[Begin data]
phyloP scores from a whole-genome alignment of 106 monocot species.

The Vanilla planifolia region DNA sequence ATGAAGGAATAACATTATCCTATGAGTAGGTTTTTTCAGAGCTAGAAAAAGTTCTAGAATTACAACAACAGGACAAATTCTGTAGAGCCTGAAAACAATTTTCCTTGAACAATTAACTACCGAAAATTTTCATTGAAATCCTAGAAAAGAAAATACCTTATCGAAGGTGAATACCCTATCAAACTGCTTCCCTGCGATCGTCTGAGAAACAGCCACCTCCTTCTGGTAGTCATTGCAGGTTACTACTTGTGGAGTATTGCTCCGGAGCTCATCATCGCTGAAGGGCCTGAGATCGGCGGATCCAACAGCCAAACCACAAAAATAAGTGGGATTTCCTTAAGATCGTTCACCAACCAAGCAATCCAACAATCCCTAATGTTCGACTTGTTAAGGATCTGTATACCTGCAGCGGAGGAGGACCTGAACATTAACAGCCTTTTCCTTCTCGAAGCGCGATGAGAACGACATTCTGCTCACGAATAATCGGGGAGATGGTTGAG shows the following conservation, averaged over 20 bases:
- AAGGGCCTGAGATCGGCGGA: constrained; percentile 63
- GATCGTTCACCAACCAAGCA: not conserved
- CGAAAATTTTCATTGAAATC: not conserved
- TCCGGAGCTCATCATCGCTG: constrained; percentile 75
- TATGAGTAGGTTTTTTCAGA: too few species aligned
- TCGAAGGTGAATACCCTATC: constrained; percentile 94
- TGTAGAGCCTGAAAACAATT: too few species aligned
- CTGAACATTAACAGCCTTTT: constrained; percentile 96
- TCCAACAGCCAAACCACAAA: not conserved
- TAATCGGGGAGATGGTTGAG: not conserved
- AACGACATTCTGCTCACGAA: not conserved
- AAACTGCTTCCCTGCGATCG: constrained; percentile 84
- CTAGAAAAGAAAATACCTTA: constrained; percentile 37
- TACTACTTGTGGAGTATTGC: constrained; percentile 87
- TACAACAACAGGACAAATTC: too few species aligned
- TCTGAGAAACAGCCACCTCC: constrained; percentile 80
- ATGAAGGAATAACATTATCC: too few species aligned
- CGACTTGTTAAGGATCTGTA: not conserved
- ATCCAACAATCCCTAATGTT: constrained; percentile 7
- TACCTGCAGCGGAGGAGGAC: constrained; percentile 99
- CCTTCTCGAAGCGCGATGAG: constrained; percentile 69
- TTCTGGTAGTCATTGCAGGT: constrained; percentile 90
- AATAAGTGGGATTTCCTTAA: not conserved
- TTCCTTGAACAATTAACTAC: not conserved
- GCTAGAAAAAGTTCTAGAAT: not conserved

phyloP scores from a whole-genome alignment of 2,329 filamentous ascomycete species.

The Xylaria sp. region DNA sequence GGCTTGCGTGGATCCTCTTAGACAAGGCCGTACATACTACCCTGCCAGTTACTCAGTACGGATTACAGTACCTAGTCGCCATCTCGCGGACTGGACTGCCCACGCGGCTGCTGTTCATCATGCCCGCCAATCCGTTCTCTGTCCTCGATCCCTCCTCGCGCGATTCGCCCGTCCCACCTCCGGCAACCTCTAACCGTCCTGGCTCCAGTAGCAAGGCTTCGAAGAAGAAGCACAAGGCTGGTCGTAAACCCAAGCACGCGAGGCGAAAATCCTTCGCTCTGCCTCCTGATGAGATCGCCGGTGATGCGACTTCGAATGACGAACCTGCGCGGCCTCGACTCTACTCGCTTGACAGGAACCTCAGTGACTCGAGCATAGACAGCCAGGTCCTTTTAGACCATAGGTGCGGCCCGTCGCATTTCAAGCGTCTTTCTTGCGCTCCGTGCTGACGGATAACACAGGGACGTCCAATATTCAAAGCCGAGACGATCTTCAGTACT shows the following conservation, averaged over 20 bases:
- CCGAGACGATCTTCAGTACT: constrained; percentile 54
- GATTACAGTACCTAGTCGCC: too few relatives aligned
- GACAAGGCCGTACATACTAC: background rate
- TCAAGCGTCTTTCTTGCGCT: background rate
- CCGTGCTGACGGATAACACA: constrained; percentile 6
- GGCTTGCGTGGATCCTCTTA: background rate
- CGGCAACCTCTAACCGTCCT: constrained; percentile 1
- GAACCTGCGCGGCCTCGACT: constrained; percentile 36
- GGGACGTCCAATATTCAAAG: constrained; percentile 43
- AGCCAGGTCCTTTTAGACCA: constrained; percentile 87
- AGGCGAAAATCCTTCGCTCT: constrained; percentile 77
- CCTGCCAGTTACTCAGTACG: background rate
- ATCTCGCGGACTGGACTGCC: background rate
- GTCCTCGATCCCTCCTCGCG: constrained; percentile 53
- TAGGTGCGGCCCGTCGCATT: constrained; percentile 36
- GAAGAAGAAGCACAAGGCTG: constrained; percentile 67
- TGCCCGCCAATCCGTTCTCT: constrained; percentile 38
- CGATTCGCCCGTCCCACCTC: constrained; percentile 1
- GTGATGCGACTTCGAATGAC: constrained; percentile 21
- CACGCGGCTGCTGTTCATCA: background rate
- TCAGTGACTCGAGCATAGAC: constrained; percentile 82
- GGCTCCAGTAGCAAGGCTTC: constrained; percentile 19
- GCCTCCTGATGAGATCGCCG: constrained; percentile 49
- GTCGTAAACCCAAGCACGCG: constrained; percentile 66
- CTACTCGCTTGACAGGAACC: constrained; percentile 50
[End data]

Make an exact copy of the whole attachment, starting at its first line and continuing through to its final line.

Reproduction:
phyloP scores from a whole-genome alignment of 106 monocot species.

The Vanilla planifolia region DNA sequence ATGAAGGAATAACATTATCCTATGAGTAGGTTTTTTCAGAGCTAGAAAAAGTTCTAGAATTACAACAACAGGACAAATTCTGTAGAGCCTGAAAACAATTTTCCTTGAACAATTAACTACCGAAAATTTTCATTGAAATCCTAGAAAAGAAAATACCTTATCGAAGGTGAATACCCTATCAAACTGCTTCCCTGCGATCGTCTGAGAAACAGCCACCTCCTTCTGGTAGTCATTGCAGGTTACTACTTGTGGAGTATTGCTCCGGAGCTCATCATCGCTGAAGGGCCTGAGATCGGCGGATCCAACAGCCAAACCACAAAAATAAGTGGGATTTCCTTAAGATCGTTCACCAACCAAGCAATCCAACAATCCCTAATGTTCGACTTGTTAAGGATCTGTATACCTGCAGCGGAGGAGGACCTGAACATTAACAGCCTTTTCCTTCTCGAAGCGCGATGAGAACGACATTCTGCTCACGAATAATCGGGGAGATGGTTGAG shows the following conservation, averaged over 20 bases:
- AAGGGCCTGAGATCGGCGGA: constrained; percentile 63
- GATCGTTCACCAACCAAGCA: not conserved
- CGAAAATTTTCATTGAAATC: not conserved
- TCCGGAGCTCATCATCGCTG: constrained; percentile 75
- TATGAGTAGGTTTTTTCAGA: too few species aligned
- TCGAAGGTGAATACCCTATC: constrained; percentile 94
- TGTAGAGCCTGAAAACAATT: too few species aligned
- CTGAACATTAACAGCCTTTT: constrained; percentile 96
- TCCAACAGCCAAACCACAAA: not conserved
- TAATCGGGGAGATGGTTGAG: not conserved
- AACGACATTCTGCTCACGAA: not conserved
- AAACTGCTTCCCTGCGATCG: constrained; percentile 84
- CTAGAAAAGAAAATACCTTA: constrained; percentile 37
- TACTACTTGTGGAGTATTGC: constrained; percentile 87
- TACAACAACAGGACAAATTC: too few species aligned
- TCTGAGAAACAGCCACCTCC: constrained; percentile 80
- ATGAAGGAATAACATTATCC: too few species aligned
- CGACTTGTTAAGGATCTGTA: not conserved
- ATCCAACAATCCCTAATGTT: constrained; percentile 7
- TACCTGCAGCGGAGGAGGAC: constrained; percentile 99
- CCTTCTCGAAGCGCGATGAG: constrained; percentile 69
- TTCTGGTAGTCATTGCAGGT: constrained; percentile 90
- AATAAGTGGGATTTCCTTAA: not conserved
- TTCCTTGAACAATTAACTAC: not conserved
- GCTAGAAAAAGTTCTAGAAT: not conserved

phyloP scores from a whole-genome alignment of 2,329 filamentous ascomycete species.

The Xylaria sp. region DNA sequence GGCTTGCGTGGATCCTCTTAGACAAGGCCGTACATACTACCCTGCCAGTTACTCAGTACGGATTACAGTACCTAGTCGCCATCTCGCGGACTGGACTGCCCACGCGGCTGCTGTTCATCATGCCCGCCAATCCGTTCTCTGTCCTCGATCCCTCCTCGCGCGATTCGCCCGTCCCACCTCCGGCAACCTCTAACCGTCCTGGCTCCAGTAGCAAGGCTTCGAAGAAGAAGCACAAGGCTGGTCGTAAACCCAAGCACGCGAGGCGAAAATCCTTCGCTCTGCCTCCTGATGAGATCGCCGGTGATGCGACTTCGAATGACGAACCTGCGCGGCCTCGACTCTACTCGCTTGACAGGAACCTCAGTGACTCGAGCATAGACAGCCAGGTCCTTTTAGACCATAGGTGCGGCCCGTCGCATTTCAAGCGTCTTTCTTGCGCTCCGTGCTGACGGATAACACAGGGACGTCCAATATTCAAAGCCGAGACGATCTTCAGTACT shows the following conservation, averaged over 20 bases:
- CCGAGACGATCTTCAGTACT: constrained; percentile 54
- GATTACAGTACCTAGTCGCC: too few relatives aligned
- GACAAGGCCGTACATACTAC: background rate
- TCAAGCGTCTTTCTTGCGCT: background rate
- CCGTGCTGACGGATAACACA: constrained; percentile 6
- GGCTTGCGTGGATCCTCTTA: background rate
- CGGCAACCTCTAACCGTCCT: constrained; percentile 1
- GAACCTGCGCGGCCTCGACT: constrained; percentile 36
- GGGACGTCCAATATTCAAAG: constrained; percentile 43
- AGCCAGGTCCTTTTAGACCA: constrained; percentile 87
- AGGCGAAAATCCTTCGCTCT: constrained; percentile 77
- CCTGCCAGTTACTCAGTACG: background rate
- ATCTCGCGGACTGGACTGCC: background rate
- GTCCTCGATCCCTCCTCGCG: constrained; percentile 53
- TAGGTGCGGCCCGTCGCATT: constrained; percentile 36
- GAAGAAGAAGCACAAGGCTG: constrained; percentile 67
- TGCCCGCCAATCCGTTCTCT: constrained; percentile 38
- CGATTCGCCCGTCCCACCTC: constrained; percentile 1
- GTGATGCGACTTCGAATGAC: constrained; percentile 21
- CACGCGGCTGCTGTTCATCA: background rate
- TCAGTGACTCGAGCATAGAC: constrained; percentile 82
- GGCTCCAGTAGCAAGGCTTC: constrained; percentile 19
- GCCTCCTGATGAGATCGCCG: constrained; percentile 49
- GTCGTAAACCCAAGCACGCG: constrained; percentile 66
- CTACTCGCTTGACAGGAACC: constrained; percentile 50